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Meet the Fockers

Director: Jay Roach
Cast: Robert DeNiro, Ben Stiller, Blythe Danner, Dustin Hoffman, Barbra Streisand, Teri Polo

(Universal; US theatrical: 22 Dec 2004; 2004)

Fockerized

Jinx the cat returns. And with the Focker-Byrnes wedding imminent, he takes to the road with daddy Jack (Robert DeNiro), to meet Greg’s (Ben Stiller) parents. Expanding the premise of the 2000 original—Jack’s brittle uptightness vs. Greg’s loosey-goosey haplessness—the sequel gives rubber-faced De Niro a whole family’s worth of antagonism. And Jinx is only his fuzziest complement.


Also along for the ride to “Focker Isle” (a hideaway home just outside Miami) are Jack’s longsuffering wife Dina (Blythe Danner), precocious infant grandson Jackie (Spencer and Bradley Pikren), and of course, terminally banal bride-to-be Pam (Teri Polo) and Greg. They travel in Jack’s Kevlar-reinforced RV, a monster black vehicle that houses Jack’s secret mini-CIA-surveillance center and a toilet jiggered so Jinx can flush it (with a little dog in it, to boot).


The drive to Florida takes up enough minutes to lay out the ongoing tensions between Greg and Jack, despite the former’s initiation, in Meet the Parents, into the Circle of Trust. In particular, Greg questions Jack’s invention of a “mammary” harness, a rubber device emulating his absent daughter’s left breast, so little Jackie can feel soothed at feeding time. You know that as soon as Jack convinces Greg to put his hand on the device—“Feel how soft it is!”—that Dina and Pam will walk in on the touchy-feely scene. “That’s not natural,” huffs Pammy. “That’s just weird.”


And so goes the rest of the adventure, as the clash of the in-laws allows Jack to misbehave inordinately and repeatedly. A retired lawyer and stay-at-home dad, Bernie (Dustin Hoffman) is the likely parent of neurotic nurse Greg, though the sex therapist earth-mothery Roz (Barbra Streisand) seems a little too healthy to be spending her time with any of these men. Just when the Byrnesmobile lands in the Fockers’ grand circling driveway, she’s upstairs conducting one of her regular yoga-sex classes for seniors: the camera lingers on their contorting bodies, as they extol Roz’s virtues and exult in their newfound vigor. Thus the scene is set for more chaos, more conflict, and more life lessons for cranky Jack. He will, in the end, be “Fockerized.”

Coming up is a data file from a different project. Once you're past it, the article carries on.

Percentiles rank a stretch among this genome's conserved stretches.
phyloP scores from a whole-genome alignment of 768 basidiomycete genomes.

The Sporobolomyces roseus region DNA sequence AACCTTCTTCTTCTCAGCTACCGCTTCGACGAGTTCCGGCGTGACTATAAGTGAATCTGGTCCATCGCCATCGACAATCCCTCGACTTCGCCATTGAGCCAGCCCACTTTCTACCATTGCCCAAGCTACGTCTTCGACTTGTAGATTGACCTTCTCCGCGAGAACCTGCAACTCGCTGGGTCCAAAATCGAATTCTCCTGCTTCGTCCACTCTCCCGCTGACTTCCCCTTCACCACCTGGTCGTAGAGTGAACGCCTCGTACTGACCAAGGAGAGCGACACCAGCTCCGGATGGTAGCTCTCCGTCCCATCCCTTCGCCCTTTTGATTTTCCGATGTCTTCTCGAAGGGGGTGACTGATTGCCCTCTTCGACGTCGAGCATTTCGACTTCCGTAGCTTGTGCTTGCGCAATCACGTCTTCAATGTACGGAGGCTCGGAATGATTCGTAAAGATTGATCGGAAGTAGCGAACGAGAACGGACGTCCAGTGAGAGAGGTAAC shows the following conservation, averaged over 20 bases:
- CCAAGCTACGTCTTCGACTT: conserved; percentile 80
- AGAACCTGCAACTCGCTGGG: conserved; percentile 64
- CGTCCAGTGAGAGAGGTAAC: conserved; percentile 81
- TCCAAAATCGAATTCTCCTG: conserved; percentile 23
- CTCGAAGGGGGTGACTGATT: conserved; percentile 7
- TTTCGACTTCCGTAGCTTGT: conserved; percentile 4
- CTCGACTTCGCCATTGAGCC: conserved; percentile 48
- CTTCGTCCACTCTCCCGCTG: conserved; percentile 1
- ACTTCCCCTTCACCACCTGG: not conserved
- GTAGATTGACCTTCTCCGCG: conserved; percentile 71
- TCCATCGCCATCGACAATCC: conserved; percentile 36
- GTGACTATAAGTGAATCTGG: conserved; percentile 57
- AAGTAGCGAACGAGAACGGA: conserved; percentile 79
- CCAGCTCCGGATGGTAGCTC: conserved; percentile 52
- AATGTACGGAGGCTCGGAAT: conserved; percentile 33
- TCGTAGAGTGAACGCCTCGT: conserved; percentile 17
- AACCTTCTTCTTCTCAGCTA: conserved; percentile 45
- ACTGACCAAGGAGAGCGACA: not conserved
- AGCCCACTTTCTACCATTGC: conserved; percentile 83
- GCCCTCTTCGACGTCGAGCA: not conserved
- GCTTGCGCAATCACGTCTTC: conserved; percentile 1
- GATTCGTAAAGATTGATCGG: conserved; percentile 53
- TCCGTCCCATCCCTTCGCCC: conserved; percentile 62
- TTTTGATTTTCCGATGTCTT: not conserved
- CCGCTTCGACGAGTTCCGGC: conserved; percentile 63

The promotional talk-festing for Meet the Fockers has smartly emphasized the “event” of gathering together all these performers, rather than mention the material, which is as inane and hit-and-miss funny as before. Once again, the predominant mode in Meet the Fockers is over the top: set squarely against Jack’s hard-case (if surprisingly imaginative) discipline, the Fockers are brash, generous, and fond of games in bed. One memorably disturbing scene has Greg walking in on his parents indulging in such shenanigans, horrified to see Bernie’s face squished between Roz’s breasts, emerging with whipped cream shmeared all over his face. These free spirits insist that they should be able to “be themselves” in their own home, even with a cantankerous bully visiting for the weekend.


The impetus for this primal moment is Greg playing policeman, trying to shoosh his parents in order not to upset the WASPy Byrnes, who are not-quite-sleeping in Roz’s downstairs office. The fact that they’re surrounded by fertility statuary, sex tools, and Roz’s publications (including the book, Is Your Vagina Happy?), Jack is already on edge, of course. Still, Greg believes that he can maintain a veneer of staid banality long enough to ensure the wedding’s going forward—this even in the face of his mother’s paisley-gauzy blouses and his father’s penchant for bright Hawaiian shirts, unbuttoned to expose his leather-tanned chest. Add to this mix the secret that Pam is pregnant—Jack can’t know because, well, because he supposedly believes they haven’t had sex yet—and the weekend is sure to be uproarious.


Among the culture shocks in store for Jack (Dina, as before, tends to bow her head and barely moan, “Oh Jack” at any upset) is the shrine the Fockers have erected to celebrate their baby boy’s utter mediocrity. The one-wall Hall of Gaylord includes photos, ninth place sporting ribbons, and a wrestling singlet, inspiring Jack’s disdain, which in turn brings out Bernie’s apparently previously repressed competitive streak. A friendly bout of football leads to a show of aggression that puts out Jack’s back and brings on (still more of) Greg’s dismay. And for the rest of us, the scene reprises the water volleyball game when Greg broke Pam’s sister’s nose—and paid for it for the rest of the film.


In other words, we know what’s at stake here, and know that Jack’s implacable meanness is just that: you can’t win with this guy, so Greg’s 9and for a few minutes, his father’s) efforts to do so seem only motions to go through. The most encouraging difference in this mix, compared to our first excursion into Byrnesville, is easily Roz. Not only does she encourage her child to revel in his nurseness and advise him on his sexual activities, she also “senses” Pam’s pregnancy (“You’re glowing!” she effuses on first seeing her daughter-in-law-to-be) and instructs Dina and Jack, separately, on expanding their sensual sensitivities. Irrepressible as you knew she would be, Babs brings her own potent barrage to this company of self-interested men, not to mention the melt-away women. Thank goodness for her.

Cynthia Fuchs is director of Film & Media Studies and Associate Professor of English, Film & Video Studies, African and African American Studies, Sport & American Culture, and Women and Gender Studies at George Mason University.


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